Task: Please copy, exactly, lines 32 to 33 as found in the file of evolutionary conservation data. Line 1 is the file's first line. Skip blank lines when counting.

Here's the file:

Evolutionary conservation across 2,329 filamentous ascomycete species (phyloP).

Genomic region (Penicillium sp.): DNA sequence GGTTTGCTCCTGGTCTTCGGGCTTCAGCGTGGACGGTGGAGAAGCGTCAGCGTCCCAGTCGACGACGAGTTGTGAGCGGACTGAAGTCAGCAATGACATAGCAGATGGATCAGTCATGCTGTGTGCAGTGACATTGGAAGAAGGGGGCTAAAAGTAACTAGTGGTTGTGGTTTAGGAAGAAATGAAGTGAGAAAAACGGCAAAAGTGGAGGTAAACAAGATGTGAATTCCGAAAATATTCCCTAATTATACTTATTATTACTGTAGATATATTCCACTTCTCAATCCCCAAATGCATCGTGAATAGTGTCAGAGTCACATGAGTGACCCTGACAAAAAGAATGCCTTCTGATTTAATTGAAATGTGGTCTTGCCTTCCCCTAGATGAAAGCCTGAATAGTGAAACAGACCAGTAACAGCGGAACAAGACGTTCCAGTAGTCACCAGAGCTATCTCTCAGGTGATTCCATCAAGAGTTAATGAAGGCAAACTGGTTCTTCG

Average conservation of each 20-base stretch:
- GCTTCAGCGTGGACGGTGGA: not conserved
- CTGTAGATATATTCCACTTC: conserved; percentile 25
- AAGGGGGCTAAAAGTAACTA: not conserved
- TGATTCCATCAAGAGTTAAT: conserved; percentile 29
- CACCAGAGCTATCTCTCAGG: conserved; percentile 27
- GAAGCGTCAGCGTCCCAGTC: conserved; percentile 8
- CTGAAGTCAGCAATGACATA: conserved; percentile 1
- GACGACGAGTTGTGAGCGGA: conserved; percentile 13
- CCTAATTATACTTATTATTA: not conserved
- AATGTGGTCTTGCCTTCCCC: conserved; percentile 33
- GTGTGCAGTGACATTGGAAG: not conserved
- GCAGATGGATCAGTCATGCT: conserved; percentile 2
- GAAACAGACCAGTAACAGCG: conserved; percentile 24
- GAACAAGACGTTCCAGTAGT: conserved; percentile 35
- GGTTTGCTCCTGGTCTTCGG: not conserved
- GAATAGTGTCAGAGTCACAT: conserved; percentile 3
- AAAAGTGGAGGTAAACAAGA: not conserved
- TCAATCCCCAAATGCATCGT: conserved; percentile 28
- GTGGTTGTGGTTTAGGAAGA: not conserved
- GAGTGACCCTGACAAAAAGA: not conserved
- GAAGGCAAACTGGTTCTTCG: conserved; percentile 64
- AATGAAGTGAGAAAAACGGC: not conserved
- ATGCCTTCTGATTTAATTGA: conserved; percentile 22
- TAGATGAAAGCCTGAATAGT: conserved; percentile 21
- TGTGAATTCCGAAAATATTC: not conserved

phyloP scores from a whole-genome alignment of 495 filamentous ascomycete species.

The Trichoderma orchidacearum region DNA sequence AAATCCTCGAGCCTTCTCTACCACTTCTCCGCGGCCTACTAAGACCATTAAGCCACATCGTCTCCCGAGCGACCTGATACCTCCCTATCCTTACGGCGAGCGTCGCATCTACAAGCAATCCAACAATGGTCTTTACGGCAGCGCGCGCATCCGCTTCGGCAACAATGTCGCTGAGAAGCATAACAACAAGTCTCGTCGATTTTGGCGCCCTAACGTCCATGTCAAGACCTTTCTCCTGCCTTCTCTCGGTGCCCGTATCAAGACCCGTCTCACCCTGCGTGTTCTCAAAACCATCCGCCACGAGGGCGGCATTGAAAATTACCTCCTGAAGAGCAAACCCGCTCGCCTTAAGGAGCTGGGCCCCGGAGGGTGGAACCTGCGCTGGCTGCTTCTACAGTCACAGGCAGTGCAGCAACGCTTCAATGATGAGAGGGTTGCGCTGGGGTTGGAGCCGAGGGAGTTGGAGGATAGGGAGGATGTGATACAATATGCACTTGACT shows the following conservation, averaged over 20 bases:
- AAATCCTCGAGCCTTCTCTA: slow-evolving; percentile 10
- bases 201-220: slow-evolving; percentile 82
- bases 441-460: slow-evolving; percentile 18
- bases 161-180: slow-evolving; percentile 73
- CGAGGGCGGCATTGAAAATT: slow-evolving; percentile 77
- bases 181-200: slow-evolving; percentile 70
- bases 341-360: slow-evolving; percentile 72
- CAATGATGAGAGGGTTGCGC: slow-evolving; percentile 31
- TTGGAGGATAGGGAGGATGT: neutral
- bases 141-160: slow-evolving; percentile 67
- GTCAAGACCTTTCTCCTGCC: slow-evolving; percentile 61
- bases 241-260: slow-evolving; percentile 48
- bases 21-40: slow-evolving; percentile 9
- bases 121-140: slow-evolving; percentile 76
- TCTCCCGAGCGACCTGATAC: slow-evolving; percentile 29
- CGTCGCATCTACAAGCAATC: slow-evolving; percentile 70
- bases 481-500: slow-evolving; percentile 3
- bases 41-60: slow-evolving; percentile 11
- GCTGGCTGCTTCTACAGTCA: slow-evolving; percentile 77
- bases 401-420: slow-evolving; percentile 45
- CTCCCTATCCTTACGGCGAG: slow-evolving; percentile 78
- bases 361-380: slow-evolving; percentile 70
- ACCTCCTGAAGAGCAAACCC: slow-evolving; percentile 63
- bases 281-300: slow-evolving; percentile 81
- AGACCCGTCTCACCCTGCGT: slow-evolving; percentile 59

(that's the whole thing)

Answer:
- bases 201-220: slow-evolving; percentile 82
- bases 441-460: slow-evolving; percentile 18